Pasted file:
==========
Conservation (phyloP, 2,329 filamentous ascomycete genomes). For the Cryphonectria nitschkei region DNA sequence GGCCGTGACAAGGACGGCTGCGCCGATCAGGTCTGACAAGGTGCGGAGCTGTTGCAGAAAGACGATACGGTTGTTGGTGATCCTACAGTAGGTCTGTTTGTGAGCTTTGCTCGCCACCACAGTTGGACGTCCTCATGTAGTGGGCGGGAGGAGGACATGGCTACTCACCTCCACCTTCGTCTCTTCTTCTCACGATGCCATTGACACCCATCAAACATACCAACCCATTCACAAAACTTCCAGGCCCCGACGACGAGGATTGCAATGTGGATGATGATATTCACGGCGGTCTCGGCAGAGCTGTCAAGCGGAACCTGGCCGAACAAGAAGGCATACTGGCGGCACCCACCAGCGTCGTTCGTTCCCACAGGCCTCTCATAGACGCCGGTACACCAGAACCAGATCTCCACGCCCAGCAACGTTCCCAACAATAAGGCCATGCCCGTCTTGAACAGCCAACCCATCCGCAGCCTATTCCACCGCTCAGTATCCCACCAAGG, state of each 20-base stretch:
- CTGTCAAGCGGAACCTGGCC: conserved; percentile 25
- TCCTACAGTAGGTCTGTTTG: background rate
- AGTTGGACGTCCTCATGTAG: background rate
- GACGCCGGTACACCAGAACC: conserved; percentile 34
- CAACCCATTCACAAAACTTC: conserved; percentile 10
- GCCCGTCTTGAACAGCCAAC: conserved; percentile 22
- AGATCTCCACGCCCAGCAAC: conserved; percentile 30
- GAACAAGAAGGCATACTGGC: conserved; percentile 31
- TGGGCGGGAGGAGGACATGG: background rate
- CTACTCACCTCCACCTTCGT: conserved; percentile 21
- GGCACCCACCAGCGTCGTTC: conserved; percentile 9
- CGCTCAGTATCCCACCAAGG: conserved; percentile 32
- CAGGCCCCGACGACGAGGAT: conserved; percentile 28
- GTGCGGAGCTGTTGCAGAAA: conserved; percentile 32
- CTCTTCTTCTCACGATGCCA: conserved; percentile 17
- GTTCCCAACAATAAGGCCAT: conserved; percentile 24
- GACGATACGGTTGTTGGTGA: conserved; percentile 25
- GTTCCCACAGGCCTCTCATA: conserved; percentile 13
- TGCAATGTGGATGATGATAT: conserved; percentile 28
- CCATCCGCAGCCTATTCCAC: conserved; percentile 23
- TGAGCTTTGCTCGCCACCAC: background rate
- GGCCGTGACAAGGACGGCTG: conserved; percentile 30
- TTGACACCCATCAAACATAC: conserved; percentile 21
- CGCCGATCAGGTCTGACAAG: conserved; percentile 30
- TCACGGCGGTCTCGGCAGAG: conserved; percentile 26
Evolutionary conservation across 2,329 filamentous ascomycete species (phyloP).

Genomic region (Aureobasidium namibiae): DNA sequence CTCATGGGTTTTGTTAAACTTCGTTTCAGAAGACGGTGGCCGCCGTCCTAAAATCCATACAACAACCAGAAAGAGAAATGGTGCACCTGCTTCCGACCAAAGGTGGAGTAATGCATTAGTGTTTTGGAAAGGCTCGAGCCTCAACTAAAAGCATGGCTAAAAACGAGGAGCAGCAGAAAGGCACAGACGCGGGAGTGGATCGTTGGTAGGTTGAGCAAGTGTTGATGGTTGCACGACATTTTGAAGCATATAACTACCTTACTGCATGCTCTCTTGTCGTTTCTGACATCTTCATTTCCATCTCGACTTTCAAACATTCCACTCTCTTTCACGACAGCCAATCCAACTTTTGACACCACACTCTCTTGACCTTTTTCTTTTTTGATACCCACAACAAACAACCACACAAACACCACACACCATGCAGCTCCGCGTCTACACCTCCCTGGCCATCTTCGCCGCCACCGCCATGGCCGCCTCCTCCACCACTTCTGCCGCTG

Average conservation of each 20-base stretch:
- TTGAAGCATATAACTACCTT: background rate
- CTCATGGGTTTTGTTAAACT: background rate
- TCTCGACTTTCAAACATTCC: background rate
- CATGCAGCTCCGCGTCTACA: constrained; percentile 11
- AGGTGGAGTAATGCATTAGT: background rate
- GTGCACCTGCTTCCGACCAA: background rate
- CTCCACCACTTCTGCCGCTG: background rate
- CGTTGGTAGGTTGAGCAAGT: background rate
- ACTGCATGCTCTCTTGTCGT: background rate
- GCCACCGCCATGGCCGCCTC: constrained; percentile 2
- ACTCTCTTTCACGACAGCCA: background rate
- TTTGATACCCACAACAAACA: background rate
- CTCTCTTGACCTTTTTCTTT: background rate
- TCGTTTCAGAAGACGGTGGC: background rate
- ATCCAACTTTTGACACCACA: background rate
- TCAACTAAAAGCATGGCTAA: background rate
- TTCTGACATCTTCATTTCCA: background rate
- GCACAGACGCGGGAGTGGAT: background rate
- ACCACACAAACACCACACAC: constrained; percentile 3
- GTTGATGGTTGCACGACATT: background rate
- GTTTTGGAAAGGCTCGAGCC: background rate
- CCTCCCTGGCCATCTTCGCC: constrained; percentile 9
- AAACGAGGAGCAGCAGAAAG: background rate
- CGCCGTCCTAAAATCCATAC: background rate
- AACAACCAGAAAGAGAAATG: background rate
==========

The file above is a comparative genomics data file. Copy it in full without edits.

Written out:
Conservation (phyloP, 2,329 filamentous ascomycete genomes). For the Cryphonectria nitschkei region DNA sequence GGCCGTGACAAGGACGGCTGCGCCGATCAGGTCTGACAAGGTGCGGAGCTGTTGCAGAAAGACGATACGGTTGTTGGTGATCCTACAGTAGGTCTGTTTGTGAGCTTTGCTCGCCACCACAGTTGGACGTCCTCATGTAGTGGGCGGGAGGAGGACATGGCTACTCACCTCCACCTTCGTCTCTTCTTCTCACGATGCCATTGACACCCATCAAACATACCAACCCATTCACAAAACTTCCAGGCCCCGACGACGAGGATTGCAATGTGGATGATGATATTCACGGCGGTCTCGGCAGAGCTGTCAAGCGGAACCTGGCCGAACAAGAAGGCATACTGGCGGCACCCACCAGCGTCGTTCGTTCCCACAGGCCTCTCATAGACGCCGGTACACCAGAACCAGATCTCCACGCCCAGCAACGTTCCCAACAATAAGGCCATGCCCGTCTTGAACAGCCAACCCATCCGCAGCCTATTCCACCGCTCAGTATCCCACCAAGG, state of each 20-base stretch:
- CTGTCAAGCGGAACCTGGCC: conserved; percentile 25
- TCCTACAGTAGGTCTGTTTG: background rate
- AGTTGGACGTCCTCATGTAG: background rate
- GACGCCGGTACACCAGAACC: conserved; percentile 34
- CAACCCATTCACAAAACTTC: conserved; percentile 10
- GCCCGTCTTGAACAGCCAAC: conserved; percentile 22
- AGATCTCCACGCCCAGCAAC: conserved; percentile 30
- GAACAAGAAGGCATACTGGC: conserved; percentile 31
- TGGGCGGGAGGAGGACATGG: background rate
- CTACTCACCTCCACCTTCGT: conserved; percentile 21
- GGCACCCACCAGCGTCGTTC: conserved; percentile 9
- CGCTCAGTATCCCACCAAGG: conserved; percentile 32
- CAGGCCCCGACGACGAGGAT: conserved; percentile 28
- GTGCGGAGCTGTTGCAGAAA: conserved; percentile 32
- CTCTTCTTCTCACGATGCCA: conserved; percentile 17
- GTTCCCAACAATAAGGCCAT: conserved; percentile 24
- GACGATACGGTTGTTGGTGA: conserved; percentile 25
- GTTCCCACAGGCCTCTCATA: conserved; percentile 13
- TGCAATGTGGATGATGATAT: conserved; percentile 28
- CCATCCGCAGCCTATTCCAC: conserved; percentile 23
- TGAGCTTTGCTCGCCACCAC: background rate
- GGCCGTGACAAGGACGGCTG: conserved; percentile 30
- TTGACACCCATCAAACATAC: conserved; percentile 21
- CGCCGATCAGGTCTGACAAG: conserved; percentile 30
- TCACGGCGGTCTCGGCAGAG: conserved; percentile 26
Evolutionary conservation across 2,329 filamentous ascomycete species (phyloP).

Genomic region (Aureobasidium namibiae): DNA sequence CTCATGGGTTTTGTTAAACTTCGTTTCAGAAGACGGTGGCCGCCGTCCTAAAATCCATACAACAACCAGAAAGAGAAATGGTGCACCTGCTTCCGACCAAAGGTGGAGTAATGCATTAGTGTTTTGGAAAGGCTCGAGCCTCAACTAAAAGCATGGCTAAAAACGAGGAGCAGCAGAAAGGCACAGACGCGGGAGTGGATCGTTGGTAGGTTGAGCAAGTGTTGATGGTTGCACGACATTTTGAAGCATATAACTACCTTACTGCATGCTCTCTTGTCGTTTCTGACATCTTCATTTCCATCTCGACTTTCAAACATTCCACTCTCTTTCACGACAGCCAATCCAACTTTTGACACCACACTCTCTTGACCTTTTTCTTTTTTGATACCCACAACAAACAACCACACAAACACCACACACCATGCAGCTCCGCGTCTACACCTCCCTGGCCATCTTCGCCGCCACCGCCATGGCCGCCTCCTCCACCACTTCTGCCGCTG

Average conservation of each 20-base stretch:
- TTGAAGCATATAACTACCTT: background rate
- CTCATGGGTTTTGTTAAACT: background rate
- TCTCGACTTTCAAACATTCC: background rate
- CATGCAGCTCCGCGTCTACA: constrained; percentile 11
- AGGTGGAGTAATGCATTAGT: background rate
- GTGCACCTGCTTCCGACCAA: background rate
- CTCCACCACTTCTGCCGCTG: background rate
- CGTTGGTAGGTTGAGCAAGT: background rate
- ACTGCATGCTCTCTTGTCGT: background rate
- GCCACCGCCATGGCCGCCTC: constrained; percentile 2
- ACTCTCTTTCACGACAGCCA: background rate
- TTTGATACCCACAACAAACA: background rate
- CTCTCTTGACCTTTTTCTTT: background rate
- TCGTTTCAGAAGACGGTGGC: background rate
- ATCCAACTTTTGACACCACA: background rate
- TCAACTAAAAGCATGGCTAA: background rate
- TTCTGACATCTTCATTTCCA: background rate
- GCACAGACGCGGGAGTGGAT: background rate
- ACCACACAAACACCACACAC: constrained; percentile 3
- GTTGATGGTTGCACGACATT: background rate
- GTTTTGGAAAGGCTCGAGCC: background rate
- CCTCCCTGGCCATCTTCGCC: constrained; percentile 9
- AAACGAGGAGCAGCAGAAAG: background rate
- CGCCGTCCTAAAATCCATAC: background rate
- AACAACCAGAAAGAGAAATG: background rate